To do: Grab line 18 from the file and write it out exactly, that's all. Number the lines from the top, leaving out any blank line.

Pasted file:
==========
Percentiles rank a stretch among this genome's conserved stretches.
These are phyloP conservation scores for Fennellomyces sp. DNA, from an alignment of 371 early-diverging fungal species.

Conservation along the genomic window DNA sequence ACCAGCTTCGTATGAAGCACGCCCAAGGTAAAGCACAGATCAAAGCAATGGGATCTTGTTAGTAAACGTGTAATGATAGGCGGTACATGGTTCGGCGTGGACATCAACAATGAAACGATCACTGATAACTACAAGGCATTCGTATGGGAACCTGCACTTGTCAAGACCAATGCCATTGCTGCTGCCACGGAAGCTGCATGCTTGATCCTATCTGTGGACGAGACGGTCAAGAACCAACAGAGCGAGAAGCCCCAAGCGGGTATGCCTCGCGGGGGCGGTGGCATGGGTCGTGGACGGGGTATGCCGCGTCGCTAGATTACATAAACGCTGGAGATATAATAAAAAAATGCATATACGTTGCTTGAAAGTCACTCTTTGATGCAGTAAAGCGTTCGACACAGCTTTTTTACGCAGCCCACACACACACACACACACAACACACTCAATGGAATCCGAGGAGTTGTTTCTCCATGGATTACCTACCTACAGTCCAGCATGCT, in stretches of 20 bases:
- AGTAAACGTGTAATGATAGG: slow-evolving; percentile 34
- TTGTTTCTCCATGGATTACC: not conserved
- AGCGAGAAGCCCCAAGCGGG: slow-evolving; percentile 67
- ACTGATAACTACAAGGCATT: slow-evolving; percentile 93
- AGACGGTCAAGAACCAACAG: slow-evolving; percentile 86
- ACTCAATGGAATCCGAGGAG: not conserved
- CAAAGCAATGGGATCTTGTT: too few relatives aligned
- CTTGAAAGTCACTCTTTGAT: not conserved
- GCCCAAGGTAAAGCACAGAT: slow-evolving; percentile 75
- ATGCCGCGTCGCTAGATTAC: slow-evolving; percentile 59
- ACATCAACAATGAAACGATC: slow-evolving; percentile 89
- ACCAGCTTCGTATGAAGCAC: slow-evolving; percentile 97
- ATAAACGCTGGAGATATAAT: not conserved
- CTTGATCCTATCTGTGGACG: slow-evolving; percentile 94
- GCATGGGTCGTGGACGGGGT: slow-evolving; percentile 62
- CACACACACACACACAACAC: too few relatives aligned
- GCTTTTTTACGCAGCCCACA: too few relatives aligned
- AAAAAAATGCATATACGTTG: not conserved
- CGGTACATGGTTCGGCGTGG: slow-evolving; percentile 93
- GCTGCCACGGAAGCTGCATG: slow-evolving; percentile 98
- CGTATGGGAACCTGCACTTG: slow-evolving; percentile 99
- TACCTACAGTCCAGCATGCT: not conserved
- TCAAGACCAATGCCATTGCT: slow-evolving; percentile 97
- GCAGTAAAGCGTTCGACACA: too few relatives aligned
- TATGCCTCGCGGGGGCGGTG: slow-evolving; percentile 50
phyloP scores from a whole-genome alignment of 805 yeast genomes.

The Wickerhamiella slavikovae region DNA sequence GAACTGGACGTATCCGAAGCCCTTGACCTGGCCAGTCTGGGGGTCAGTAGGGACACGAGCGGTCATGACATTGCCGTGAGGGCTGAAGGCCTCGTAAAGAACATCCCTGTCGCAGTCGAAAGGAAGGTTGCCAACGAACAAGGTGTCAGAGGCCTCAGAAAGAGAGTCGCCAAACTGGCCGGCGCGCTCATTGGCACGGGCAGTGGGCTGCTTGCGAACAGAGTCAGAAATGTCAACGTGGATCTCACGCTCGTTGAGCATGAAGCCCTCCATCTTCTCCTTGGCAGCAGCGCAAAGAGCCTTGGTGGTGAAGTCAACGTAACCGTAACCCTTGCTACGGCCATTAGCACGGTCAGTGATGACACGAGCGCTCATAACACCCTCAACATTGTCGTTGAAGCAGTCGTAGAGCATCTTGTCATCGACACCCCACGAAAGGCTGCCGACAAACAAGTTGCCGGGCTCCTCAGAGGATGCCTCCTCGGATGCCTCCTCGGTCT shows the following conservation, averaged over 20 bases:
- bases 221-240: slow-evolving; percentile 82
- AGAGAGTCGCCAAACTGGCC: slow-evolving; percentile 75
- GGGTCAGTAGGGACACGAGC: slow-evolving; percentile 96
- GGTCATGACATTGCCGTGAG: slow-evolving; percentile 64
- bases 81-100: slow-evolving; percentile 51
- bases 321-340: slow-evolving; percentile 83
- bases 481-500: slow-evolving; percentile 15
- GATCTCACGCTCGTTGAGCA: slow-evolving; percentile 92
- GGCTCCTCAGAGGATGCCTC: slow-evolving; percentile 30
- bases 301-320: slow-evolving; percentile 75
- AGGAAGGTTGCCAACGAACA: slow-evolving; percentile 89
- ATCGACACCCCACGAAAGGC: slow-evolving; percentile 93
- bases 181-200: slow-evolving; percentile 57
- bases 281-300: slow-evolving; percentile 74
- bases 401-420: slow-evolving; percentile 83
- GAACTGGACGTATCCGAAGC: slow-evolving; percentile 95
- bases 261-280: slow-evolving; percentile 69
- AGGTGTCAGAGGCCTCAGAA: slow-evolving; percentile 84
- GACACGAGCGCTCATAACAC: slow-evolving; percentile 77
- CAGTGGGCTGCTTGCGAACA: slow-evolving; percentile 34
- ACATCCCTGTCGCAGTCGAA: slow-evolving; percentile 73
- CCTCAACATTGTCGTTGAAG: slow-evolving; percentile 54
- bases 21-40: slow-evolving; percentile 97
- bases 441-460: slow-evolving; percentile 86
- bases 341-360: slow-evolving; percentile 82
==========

- GCATGGGTCGTGGACGGGGT: slow-evolving; percentile 62